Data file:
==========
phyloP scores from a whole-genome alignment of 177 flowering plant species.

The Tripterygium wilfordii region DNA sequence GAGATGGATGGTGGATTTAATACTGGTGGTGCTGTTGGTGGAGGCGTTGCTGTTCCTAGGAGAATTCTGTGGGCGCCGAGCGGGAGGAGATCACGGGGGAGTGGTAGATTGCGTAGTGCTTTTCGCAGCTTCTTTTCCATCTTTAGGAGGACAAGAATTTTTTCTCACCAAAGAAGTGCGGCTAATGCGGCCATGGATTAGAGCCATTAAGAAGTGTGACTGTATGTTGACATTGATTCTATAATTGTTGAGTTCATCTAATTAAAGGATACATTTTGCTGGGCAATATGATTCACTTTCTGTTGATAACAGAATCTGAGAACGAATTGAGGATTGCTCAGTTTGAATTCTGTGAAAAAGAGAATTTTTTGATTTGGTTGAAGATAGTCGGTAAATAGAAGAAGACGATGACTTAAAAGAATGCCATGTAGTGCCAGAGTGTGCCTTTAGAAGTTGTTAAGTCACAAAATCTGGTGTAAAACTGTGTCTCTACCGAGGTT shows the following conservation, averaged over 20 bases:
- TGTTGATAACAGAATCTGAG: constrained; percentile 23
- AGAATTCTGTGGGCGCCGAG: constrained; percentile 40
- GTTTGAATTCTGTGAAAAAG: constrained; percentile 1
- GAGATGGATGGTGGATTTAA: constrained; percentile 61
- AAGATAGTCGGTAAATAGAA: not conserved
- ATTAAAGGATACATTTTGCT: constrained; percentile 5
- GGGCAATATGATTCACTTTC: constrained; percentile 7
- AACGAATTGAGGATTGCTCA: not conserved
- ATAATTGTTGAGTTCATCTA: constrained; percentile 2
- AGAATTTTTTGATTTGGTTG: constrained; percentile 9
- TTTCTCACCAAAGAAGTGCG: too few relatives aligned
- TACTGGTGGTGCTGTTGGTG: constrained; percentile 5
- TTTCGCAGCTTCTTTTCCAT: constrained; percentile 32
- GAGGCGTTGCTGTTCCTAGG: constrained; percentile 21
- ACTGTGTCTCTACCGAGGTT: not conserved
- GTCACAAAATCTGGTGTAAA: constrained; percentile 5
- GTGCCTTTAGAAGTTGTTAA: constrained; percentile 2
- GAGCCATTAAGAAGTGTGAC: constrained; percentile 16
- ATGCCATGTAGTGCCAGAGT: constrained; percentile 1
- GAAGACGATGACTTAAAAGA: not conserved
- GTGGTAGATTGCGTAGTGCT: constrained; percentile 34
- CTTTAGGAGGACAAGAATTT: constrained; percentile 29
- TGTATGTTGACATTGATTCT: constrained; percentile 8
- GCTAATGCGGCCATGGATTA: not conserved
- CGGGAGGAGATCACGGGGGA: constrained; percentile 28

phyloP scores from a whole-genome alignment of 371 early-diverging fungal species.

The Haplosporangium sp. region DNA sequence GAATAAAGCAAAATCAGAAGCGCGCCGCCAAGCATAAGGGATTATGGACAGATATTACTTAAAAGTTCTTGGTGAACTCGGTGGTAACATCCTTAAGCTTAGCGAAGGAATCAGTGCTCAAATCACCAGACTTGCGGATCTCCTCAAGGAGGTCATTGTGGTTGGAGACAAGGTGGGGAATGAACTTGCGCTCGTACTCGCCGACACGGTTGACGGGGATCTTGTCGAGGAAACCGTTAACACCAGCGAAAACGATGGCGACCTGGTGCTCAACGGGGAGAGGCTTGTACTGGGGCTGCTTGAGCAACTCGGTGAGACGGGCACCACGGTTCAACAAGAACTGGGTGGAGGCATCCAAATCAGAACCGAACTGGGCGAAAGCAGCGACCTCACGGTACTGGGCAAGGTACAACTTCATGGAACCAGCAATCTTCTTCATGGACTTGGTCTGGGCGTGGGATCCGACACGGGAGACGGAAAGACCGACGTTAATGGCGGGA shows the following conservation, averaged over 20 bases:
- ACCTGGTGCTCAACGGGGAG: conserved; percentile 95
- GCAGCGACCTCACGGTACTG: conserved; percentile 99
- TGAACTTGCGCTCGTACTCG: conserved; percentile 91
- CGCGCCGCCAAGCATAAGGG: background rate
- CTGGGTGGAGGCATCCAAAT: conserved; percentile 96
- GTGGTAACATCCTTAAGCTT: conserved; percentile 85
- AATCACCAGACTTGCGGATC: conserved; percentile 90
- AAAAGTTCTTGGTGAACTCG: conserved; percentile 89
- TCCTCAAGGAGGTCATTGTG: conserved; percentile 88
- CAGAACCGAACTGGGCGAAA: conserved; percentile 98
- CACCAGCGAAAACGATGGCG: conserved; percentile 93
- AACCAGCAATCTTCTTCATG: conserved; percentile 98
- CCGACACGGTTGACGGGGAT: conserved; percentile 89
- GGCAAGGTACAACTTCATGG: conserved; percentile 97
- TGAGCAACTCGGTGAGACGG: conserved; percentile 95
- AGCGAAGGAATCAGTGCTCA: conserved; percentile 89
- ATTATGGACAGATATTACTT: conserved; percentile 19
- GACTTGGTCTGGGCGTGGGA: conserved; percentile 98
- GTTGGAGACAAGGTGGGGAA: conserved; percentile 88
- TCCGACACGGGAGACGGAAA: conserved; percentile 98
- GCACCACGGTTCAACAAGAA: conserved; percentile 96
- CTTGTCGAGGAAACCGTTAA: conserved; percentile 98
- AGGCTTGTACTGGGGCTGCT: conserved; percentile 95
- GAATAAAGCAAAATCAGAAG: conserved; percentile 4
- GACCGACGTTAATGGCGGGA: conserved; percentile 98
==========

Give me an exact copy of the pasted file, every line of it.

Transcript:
phyloP scores from a whole-genome alignment of 177 flowering plant species.

The Tripterygium wilfordii region DNA sequence GAGATGGATGGTGGATTTAATACTGGTGGTGCTGTTGGTGGAGGCGTTGCTGTTCCTAGGAGAATTCTGTGGGCGCCGAGCGGGAGGAGATCACGGGGGAGTGGTAGATTGCGTAGTGCTTTTCGCAGCTTCTTTTCCATCTTTAGGAGGACAAGAATTTTTTCTCACCAAAGAAGTGCGGCTAATGCGGCCATGGATTAGAGCCATTAAGAAGTGTGACTGTATGTTGACATTGATTCTATAATTGTTGAGTTCATCTAATTAAAGGATACATTTTGCTGGGCAATATGATTCACTTTCTGTTGATAACAGAATCTGAGAACGAATTGAGGATTGCTCAGTTTGAATTCTGTGAAAAAGAGAATTTTTTGATTTGGTTGAAGATAGTCGGTAAATAGAAGAAGACGATGACTTAAAAGAATGCCATGTAGTGCCAGAGTGTGCCTTTAGAAGTTGTTAAGTCACAAAATCTGGTGTAAAACTGTGTCTCTACCGAGGTT shows the following conservation, averaged over 20 bases:
- TGTTGATAACAGAATCTGAG: constrained; percentile 23
- AGAATTCTGTGGGCGCCGAG: constrained; percentile 40
- GTTTGAATTCTGTGAAAAAG: constrained; percentile 1
- GAGATGGATGGTGGATTTAA: constrained; percentile 61
- AAGATAGTCGGTAAATAGAA: not conserved
- ATTAAAGGATACATTTTGCT: constrained; percentile 5
- GGGCAATATGATTCACTTTC: constrained; percentile 7
- AACGAATTGAGGATTGCTCA: not conserved
- ATAATTGTTGAGTTCATCTA: constrained; percentile 2
- AGAATTTTTTGATTTGGTTG: constrained; percentile 9
- TTTCTCACCAAAGAAGTGCG: too few relatives aligned
- TACTGGTGGTGCTGTTGGTG: constrained; percentile 5
- TTTCGCAGCTTCTTTTCCAT: constrained; percentile 32
- GAGGCGTTGCTGTTCCTAGG: constrained; percentile 21
- ACTGTGTCTCTACCGAGGTT: not conserved
- GTCACAAAATCTGGTGTAAA: constrained; percentile 5
- GTGCCTTTAGAAGTTGTTAA: constrained; percentile 2
- GAGCCATTAAGAAGTGTGAC: constrained; percentile 16
- ATGCCATGTAGTGCCAGAGT: constrained; percentile 1
- GAAGACGATGACTTAAAAGA: not conserved
- GTGGTAGATTGCGTAGTGCT: constrained; percentile 34
- CTTTAGGAGGACAAGAATTT: constrained; percentile 29
- TGTATGTTGACATTGATTCT: constrained; percentile 8
- GCTAATGCGGCCATGGATTA: not conserved
- CGGGAGGAGATCACGGGGGA: constrained; percentile 28

phyloP scores from a whole-genome alignment of 371 early-diverging fungal species.

The Haplosporangium sp. region DNA sequence GAATAAAGCAAAATCAGAAGCGCGCCGCCAAGCATAAGGGATTATGGACAGATATTACTTAAAAGTTCTTGGTGAACTCGGTGGTAACATCCTTAAGCTTAGCGAAGGAATCAGTGCTCAAATCACCAGACTTGCGGATCTCCTCAAGGAGGTCATTGTGGTTGGAGACAAGGTGGGGAATGAACTTGCGCTCGTACTCGCCGACACGGTTGACGGGGATCTTGTCGAGGAAACCGTTAACACCAGCGAAAACGATGGCGACCTGGTGCTCAACGGGGAGAGGCTTGTACTGGGGCTGCTTGAGCAACTCGGTGAGACGGGCACCACGGTTCAACAAGAACTGGGTGGAGGCATCCAAATCAGAACCGAACTGGGCGAAAGCAGCGACCTCACGGTACTGGGCAAGGTACAACTTCATGGAACCAGCAATCTTCTTCATGGACTTGGTCTGGGCGTGGGATCCGACACGGGAGACGGAAAGACCGACGTTAATGGCGGGA shows the following conservation, averaged over 20 bases:
- ACCTGGTGCTCAACGGGGAG: conserved; percentile 95
- GCAGCGACCTCACGGTACTG: conserved; percentile 99
- TGAACTTGCGCTCGTACTCG: conserved; percentile 91
- CGCGCCGCCAAGCATAAGGG: background rate
- CTGGGTGGAGGCATCCAAAT: conserved; percentile 96
- GTGGTAACATCCTTAAGCTT: conserved; percentile 85
- AATCACCAGACTTGCGGATC: conserved; percentile 90
- AAAAGTTCTTGGTGAACTCG: conserved; percentile 89
- TCCTCAAGGAGGTCATTGTG: conserved; percentile 88
- CAGAACCGAACTGGGCGAAA: conserved; percentile 98
- CACCAGCGAAAACGATGGCG: conserved; percentile 93
- AACCAGCAATCTTCTTCATG: conserved; percentile 98
- CCGACACGGTTGACGGGGAT: conserved; percentile 89
- GGCAAGGTACAACTTCATGG: conserved; percentile 97
- TGAGCAACTCGGTGAGACGG: conserved; percentile 95
- AGCGAAGGAATCAGTGCTCA: conserved; percentile 89
- ATTATGGACAGATATTACTT: conserved; percentile 19
- GACTTGGTCTGGGCGTGGGA: conserved; percentile 98
- GTTGGAGACAAGGTGGGGAA: conserved; percentile 88
- TCCGACACGGGAGACGGAAA: conserved; percentile 98
- GCACCACGGTTCAACAAGAA: conserved; percentile 96
- CTTGTCGAGGAAACCGTTAA: conserved; percentile 98
- AGGCTTGTACTGGGGCTGCT: conserved; percentile 95
- GAATAAAGCAAAATCAGAAG: conserved; percentile 4
- GACCGACGTTAATGGCGGGA: conserved; percentile 98